Tag Archives: Nina Simone

June part II

40 years ago – June 1978

Box office high score trucker movie Convoy starring Kris Kristofferson & Ali MacGraw was released.

That was obviously hugely overshadowed by the release of Romantic musical-comedy Grease released the same month, with John Travolta and Olivia Newton-John. The soundtrack as you may well know did rather well too.

Dead Kennedys perform for the first time, Mabuhay Gardens, San Francisco

One of my all-time favorite albums was released this month and that is Peter Gabriel’s self-titled 2nd album known as Scratch.

Besides some of Gabriels strongest and most emotional songwriting the albums features a killer cast of musicians: Fripp, Levin, Jerry Marotta, Sid McGinnis, Tim Cappello and others.

The album was produced by Robert Fripp, and part of his trilogy.


50 years ago – June 1968

U.S. presidential candidate Robert F. Kennedy is shot

Roman Polanski’s psychological horror movie Rosemary’s Baby is released

Anti Việt Cộng and pro Saigon Vietnam war film The Green Berets staring John Wayne was released, the film stirred up some controversy and poor reviews but did fine at the box office.

Pink Floyd released their 2nd studio album “A Saucerful of Secrets”

Otis Redding died Dec. 1967 in an airplane crash, a posthumous studio album somewhat dramatically named  “The Immortal Otis Redding” was released in June 1968, recorded by Redding shortly before his dead.

“Hard to Handle” have been covered by a number of artists since.

American rock band The Black Crowes had a hit with the song as a single from their 1990 debut “Shake Your Money Maker”


60 years ago – June 1958

American restaurant chain Pizza Hut is founded.

Imre Nagy, Prime Minister of Hungary and leader of the failed Hungarian Revolution of 1956 brutally brought down by the Soviet invasion, was executed based on charges of treason. In 1989, Imre Nagy was rehabilitated and his remains reburied on the 31st anniversary of his execution.

Nina Simone released her debut album “Little Girl Blue”




Morrissey – Vangelis – Nina Simone

After Aphrodite’s Child
Vangelis started his solo career and have since released a number of highly acclaimed electronic albums ,a series of collaboration with Jon Anderson from Yes, as “Jon & Vangelis” , and music for films and television, earning him an Academy Award for Best Original Score, for the 1981 British drama Chariots of Fire. Vangelis have become one of the early masters of electronic music.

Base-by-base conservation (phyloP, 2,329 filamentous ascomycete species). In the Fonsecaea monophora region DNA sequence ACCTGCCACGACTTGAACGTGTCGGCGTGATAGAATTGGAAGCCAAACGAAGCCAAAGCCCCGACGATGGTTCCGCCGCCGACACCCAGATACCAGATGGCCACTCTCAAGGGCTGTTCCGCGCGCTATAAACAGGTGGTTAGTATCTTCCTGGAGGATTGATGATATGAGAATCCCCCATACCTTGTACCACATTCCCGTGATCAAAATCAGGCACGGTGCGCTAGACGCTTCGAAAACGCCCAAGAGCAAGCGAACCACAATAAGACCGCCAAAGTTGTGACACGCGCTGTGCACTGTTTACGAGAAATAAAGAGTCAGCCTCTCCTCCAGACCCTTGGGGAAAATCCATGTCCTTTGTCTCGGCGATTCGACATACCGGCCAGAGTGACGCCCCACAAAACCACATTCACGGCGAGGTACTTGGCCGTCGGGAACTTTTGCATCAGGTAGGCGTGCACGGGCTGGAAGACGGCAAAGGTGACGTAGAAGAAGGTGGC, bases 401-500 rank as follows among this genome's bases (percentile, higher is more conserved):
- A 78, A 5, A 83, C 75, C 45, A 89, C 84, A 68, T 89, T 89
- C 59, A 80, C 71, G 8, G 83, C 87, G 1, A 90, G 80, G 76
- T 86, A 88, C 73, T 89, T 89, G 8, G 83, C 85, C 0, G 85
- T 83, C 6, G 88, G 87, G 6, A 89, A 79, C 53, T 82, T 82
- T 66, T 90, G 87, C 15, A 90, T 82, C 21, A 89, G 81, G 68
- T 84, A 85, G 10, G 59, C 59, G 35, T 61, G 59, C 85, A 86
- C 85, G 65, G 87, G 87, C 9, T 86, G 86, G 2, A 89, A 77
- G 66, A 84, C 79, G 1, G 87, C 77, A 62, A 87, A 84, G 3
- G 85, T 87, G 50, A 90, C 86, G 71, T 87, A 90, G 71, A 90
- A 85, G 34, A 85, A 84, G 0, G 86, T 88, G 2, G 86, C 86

Vangelis also made Music for the futuristic Ridley Scott film Blade Runner (1982). But for various reasons the original soundtrack release was delayed until 1994, despite the music being well-received by fans and critics. Today some think of this soundtrack as being Vangelis finest moment of electronic music.

The saxophone on the track was played by Dick Morrissey.
Richard Edwin “Dick” Morrissey (1940 – 2000) was a British jazz musician and composer. He played the tenor sax, soprano sax and flute. Playing in various Jazz bands and constellations, but mostly known for his British Jazz/rock, as a member of “If” (1969-1975), and later Morrissey- Mullen.
Here we have got his wonderful saxophone, in a more traditional Jazz setting.

Dick Morrissey was also part of – The Animals‘ Big Band, but they made only one public appearance at British Jazz & Blues Festival in Richmond 1965.
The Animals was an English music group , featuring the charismatic front man Eric Burdon. Best known for their version of American traditional “House of the Rising Sun”, the Animals had another major hit in early 60’s with “Don’t Let Me Be Misunderstood”. Originally written for Nina Simone, who first recorded it in 1964.

Nina Simone (1933 –2003) was an American singer, songwriter, pianist, arranger, and civil rights activist mostly associated with jazz music. She began recording in the late 1950s releasing her first full album in 1958, Simone’s music defied standard genre definitions. Her classical training showed through, no matter what genre of song she played, and she drew from many sources including gospel, pop and folk. She was called the “High Priestess of Soul,” or “jazz singer”. But she did not like any of those labels : “If I had to be called something, it should have been a folk singer because there was more folk and blues than jazz in my playing,” she wrote.